Kendrick Lamar Uses Teleprompter as a Jumping Off Point
Not everyone who took the mic at the 2016 Rock Hall read from a teleprompter, but most speaking at length used it. Like a true freestyle master, Kendrick Lamar -- unlike everyone else reading from the screen at the back of the room -- used his teleprompter as a guide, frequently veering off into heartfelt diversions and riffing on the pre-written speech. While some might be able to freestyle endlessly to a beat but clam up when speaking in public, Lamar can deliver a partially off-the-cuff speech without breaking a sweat. During his speech, Dr. Dre said, "There's not a doubt in my mind he'll be on this stage one day in the future being inducted," and we'd have to agree with that prediction.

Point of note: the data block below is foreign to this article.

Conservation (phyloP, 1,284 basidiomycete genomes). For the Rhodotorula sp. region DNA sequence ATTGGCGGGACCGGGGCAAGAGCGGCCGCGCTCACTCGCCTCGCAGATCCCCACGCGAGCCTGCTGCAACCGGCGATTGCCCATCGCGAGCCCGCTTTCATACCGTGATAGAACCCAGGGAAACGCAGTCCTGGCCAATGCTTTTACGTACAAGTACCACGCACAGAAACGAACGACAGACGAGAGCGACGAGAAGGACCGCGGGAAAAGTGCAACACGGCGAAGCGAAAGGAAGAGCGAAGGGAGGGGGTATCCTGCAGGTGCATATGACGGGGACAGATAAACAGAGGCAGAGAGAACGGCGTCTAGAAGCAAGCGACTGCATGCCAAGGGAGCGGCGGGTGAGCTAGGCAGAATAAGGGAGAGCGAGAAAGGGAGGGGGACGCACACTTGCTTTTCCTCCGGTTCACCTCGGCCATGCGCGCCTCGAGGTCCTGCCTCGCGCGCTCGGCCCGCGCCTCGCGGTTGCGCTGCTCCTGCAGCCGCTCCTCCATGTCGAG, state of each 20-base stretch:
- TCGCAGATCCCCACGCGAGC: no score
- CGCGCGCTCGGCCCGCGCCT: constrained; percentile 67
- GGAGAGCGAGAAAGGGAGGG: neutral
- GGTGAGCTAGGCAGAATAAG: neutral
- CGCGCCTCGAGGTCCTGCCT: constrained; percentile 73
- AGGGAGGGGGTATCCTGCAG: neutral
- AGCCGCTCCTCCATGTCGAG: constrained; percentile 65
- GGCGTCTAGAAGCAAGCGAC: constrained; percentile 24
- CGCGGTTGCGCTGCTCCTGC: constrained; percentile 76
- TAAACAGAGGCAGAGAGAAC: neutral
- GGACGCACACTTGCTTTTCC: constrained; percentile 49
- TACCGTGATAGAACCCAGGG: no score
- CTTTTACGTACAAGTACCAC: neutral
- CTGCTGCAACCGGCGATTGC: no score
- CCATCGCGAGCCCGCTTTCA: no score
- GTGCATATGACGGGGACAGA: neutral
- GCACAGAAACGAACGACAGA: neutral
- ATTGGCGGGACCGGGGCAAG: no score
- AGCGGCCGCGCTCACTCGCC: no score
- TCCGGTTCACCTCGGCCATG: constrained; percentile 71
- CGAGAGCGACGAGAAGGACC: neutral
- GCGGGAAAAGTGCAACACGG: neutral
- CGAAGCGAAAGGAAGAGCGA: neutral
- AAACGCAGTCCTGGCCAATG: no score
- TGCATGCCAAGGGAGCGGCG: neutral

Tom Hanks Continues to Be a Great Guy
While there was plenty of rock star power on hand at the Friday night ceremony, cameras raises and pulses quickened when actor Tom Hanks entered the arena to take his seat. He was purely there as a spectator, but gamely stopped to pose for pictures with fans and even shoot the shit with one table. When he finally sat down, he shared a table with iHeartMedia exec John Sykes.
Glenn Frey Honored by Sheryl Crow & Grace Potter
The second tribute performance of the night was to Eagles' Glenn Frey with a cover of one of his most recognizable lead vocals on an Eagles track, "New Kid in Town." Sheryl Crow and Grace Potter traded vocals and guitar licks on the affecting Hotel California single, a No. 1 Hot 100 hit.